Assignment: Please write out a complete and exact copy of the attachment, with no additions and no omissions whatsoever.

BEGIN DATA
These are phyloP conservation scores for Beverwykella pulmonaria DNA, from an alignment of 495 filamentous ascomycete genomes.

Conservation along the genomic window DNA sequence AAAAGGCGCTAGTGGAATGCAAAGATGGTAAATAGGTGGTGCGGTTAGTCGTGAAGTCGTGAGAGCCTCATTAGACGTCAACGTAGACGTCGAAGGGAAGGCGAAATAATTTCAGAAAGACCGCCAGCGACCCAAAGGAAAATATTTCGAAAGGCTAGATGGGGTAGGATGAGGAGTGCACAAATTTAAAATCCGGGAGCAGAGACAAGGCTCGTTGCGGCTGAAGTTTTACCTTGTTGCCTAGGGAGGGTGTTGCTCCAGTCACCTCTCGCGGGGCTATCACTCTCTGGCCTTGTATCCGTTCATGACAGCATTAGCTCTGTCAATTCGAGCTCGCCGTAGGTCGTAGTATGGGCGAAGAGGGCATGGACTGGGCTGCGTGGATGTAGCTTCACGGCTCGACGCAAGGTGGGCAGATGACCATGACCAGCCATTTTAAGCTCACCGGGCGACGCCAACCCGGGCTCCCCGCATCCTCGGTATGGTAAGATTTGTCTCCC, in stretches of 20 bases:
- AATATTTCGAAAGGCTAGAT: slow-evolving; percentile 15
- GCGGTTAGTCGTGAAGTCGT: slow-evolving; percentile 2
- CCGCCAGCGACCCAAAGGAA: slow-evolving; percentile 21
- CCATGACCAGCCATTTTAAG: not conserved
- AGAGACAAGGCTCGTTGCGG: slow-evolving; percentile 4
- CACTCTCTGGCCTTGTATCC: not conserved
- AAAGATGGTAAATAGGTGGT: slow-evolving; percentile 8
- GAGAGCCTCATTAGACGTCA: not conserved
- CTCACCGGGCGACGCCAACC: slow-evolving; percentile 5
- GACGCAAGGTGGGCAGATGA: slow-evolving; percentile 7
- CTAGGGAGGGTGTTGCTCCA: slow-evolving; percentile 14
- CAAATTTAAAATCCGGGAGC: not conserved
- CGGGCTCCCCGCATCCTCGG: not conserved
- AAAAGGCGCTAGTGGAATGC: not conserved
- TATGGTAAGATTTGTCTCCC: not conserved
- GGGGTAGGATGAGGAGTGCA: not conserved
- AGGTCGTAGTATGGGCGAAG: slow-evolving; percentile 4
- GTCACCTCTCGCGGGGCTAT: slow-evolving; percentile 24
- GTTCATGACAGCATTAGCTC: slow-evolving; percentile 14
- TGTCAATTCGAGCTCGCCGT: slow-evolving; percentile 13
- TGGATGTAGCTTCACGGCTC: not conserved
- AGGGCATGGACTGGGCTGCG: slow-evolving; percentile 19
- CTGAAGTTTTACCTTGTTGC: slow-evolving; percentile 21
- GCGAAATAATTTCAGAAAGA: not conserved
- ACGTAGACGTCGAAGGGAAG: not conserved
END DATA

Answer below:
These are phyloP conservation scores for Beverwykella pulmonaria DNA, from an alignment of 495 filamentous ascomycete genomes.

Conservation along the genomic window DNA sequence AAAAGGCGCTAGTGGAATGCAAAGATGGTAAATAGGTGGTGCGGTTAGTCGTGAAGTCGTGAGAGCCTCATTAGACGTCAACGTAGACGTCGAAGGGAAGGCGAAATAATTTCAGAAAGACCGCCAGCGACCCAAAGGAAAATATTTCGAAAGGCTAGATGGGGTAGGATGAGGAGTGCACAAATTTAAAATCCGGGAGCAGAGACAAGGCTCGTTGCGGCTGAAGTTTTACCTTGTTGCCTAGGGAGGGTGTTGCTCCAGTCACCTCTCGCGGGGCTATCACTCTCTGGCCTTGTATCCGTTCATGACAGCATTAGCTCTGTCAATTCGAGCTCGCCGTAGGTCGTAGTATGGGCGAAGAGGGCATGGACTGGGCTGCGTGGATGTAGCTTCACGGCTCGACGCAAGGTGGGCAGATGACCATGACCAGCCATTTTAAGCTCACCGGGCGACGCCAACCCGGGCTCCCCGCATCCTCGGTATGGTAAGATTTGTCTCCC, in stretches of 20 bases:
- AATATTTCGAAAGGCTAGAT: slow-evolving; percentile 15
- GCGGTTAGTCGTGAAGTCGT: slow-evolving; percentile 2
- CCGCCAGCGACCCAAAGGAA: slow-evolving; percentile 21
- CCATGACCAGCCATTTTAAG: not conserved
- AGAGACAAGGCTCGTTGCGG: slow-evolving; percentile 4
- CACTCTCTGGCCTTGTATCC: not conserved
- AAAGATGGTAAATAGGTGGT: slow-evolving; percentile 8
- GAGAGCCTCATTAGACGTCA: not conserved
- CTCACCGGGCGACGCCAACC: slow-evolving; percentile 5
- GACGCAAGGTGGGCAGATGA: slow-evolving; percentile 7
- CTAGGGAGGGTGTTGCTCCA: slow-evolving; percentile 14
- CAAATTTAAAATCCGGGAGC: not conserved
- CGGGCTCCCCGCATCCTCGG: not conserved
- AAAAGGCGCTAGTGGAATGC: not conserved
- TATGGTAAGATTTGTCTCCC: not conserved
- GGGGTAGGATGAGGAGTGCA: not conserved
- AGGTCGTAGTATGGGCGAAG: slow-evolving; percentile 4
- GTCACCTCTCGCGGGGCTAT: slow-evolving; percentile 24
- GTTCATGACAGCATTAGCTC: slow-evolving; percentile 14
- TGTCAATTCGAGCTCGCCGT: slow-evolving; percentile 13
- TGGATGTAGCTTCACGGCTC: not conserved
- AGGGCATGGACTGGGCTGCG: slow-evolving; percentile 19
- CTGAAGTTTTACCTTGTTGC: slow-evolving; percentile 21
- GCGAAATAATTTCAGAAAGA: not conserved
- ACGTAGACGTCGAAGGGAAG: not conserved